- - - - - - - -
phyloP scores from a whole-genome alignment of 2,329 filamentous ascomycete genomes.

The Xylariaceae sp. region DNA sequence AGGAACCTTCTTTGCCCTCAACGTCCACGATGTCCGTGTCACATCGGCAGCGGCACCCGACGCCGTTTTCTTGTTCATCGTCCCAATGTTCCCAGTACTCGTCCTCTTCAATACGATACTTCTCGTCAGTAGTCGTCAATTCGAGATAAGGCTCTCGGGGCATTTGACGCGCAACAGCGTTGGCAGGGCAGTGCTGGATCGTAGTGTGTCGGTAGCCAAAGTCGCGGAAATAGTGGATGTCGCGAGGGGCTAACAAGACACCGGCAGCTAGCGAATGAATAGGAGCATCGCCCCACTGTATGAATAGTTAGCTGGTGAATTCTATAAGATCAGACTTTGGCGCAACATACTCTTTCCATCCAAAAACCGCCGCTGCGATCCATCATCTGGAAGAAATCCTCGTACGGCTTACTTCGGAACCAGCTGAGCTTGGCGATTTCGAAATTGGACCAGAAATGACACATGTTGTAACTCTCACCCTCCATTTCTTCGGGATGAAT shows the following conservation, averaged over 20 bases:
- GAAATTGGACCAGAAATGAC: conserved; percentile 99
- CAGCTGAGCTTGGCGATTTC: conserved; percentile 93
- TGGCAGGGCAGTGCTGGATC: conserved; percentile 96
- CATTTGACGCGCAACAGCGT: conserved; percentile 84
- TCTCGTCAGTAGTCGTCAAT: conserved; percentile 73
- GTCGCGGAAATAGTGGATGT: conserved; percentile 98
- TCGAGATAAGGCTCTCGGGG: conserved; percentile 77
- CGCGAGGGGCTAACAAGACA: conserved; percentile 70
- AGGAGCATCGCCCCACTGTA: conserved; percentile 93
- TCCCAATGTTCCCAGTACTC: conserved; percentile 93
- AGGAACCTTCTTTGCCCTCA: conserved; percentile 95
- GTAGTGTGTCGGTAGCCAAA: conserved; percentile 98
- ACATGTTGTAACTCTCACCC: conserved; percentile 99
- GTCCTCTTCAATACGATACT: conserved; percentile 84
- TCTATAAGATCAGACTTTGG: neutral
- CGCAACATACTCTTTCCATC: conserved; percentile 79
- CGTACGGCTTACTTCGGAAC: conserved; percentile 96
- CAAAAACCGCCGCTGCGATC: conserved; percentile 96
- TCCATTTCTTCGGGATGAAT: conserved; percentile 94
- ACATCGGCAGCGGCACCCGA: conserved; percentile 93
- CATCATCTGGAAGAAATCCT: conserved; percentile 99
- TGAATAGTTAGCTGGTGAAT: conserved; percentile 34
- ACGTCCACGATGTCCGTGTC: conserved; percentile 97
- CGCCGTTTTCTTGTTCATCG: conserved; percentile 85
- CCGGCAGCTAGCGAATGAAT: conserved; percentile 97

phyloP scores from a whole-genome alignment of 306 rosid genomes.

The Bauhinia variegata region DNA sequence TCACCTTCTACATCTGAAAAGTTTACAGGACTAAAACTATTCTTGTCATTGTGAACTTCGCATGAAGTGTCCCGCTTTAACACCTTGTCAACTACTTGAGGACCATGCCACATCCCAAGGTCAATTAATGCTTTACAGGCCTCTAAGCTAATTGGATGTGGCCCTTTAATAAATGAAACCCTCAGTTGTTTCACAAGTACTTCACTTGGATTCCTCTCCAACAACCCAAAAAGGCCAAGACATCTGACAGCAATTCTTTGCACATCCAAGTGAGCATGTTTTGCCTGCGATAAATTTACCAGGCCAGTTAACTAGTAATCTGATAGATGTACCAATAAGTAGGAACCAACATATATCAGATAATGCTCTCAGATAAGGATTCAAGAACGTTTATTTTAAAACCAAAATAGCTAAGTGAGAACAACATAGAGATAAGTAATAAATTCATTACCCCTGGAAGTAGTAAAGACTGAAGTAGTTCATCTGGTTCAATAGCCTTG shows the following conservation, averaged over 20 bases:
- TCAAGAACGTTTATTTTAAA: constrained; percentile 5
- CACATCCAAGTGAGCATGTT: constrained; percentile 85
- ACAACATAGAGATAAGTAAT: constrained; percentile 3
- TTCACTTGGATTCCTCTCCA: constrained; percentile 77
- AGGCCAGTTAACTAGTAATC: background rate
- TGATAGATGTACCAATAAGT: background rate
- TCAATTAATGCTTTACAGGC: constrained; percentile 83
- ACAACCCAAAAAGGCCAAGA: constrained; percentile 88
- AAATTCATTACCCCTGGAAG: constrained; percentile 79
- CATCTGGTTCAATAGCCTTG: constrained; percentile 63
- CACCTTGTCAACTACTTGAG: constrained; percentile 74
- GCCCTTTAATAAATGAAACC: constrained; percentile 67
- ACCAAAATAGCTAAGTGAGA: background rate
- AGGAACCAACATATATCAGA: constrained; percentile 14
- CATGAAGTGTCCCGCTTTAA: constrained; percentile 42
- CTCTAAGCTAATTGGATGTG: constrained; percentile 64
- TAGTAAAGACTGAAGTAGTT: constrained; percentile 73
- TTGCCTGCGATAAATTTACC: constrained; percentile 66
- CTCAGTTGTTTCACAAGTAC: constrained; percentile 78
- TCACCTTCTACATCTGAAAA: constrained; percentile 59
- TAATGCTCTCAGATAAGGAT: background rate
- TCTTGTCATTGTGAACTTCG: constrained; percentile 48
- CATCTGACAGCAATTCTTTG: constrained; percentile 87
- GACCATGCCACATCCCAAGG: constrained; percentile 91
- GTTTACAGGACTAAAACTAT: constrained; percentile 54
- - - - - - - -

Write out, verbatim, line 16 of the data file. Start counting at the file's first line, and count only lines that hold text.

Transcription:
- GTCCTCTTCAATACGATACT: conserved; percentile 84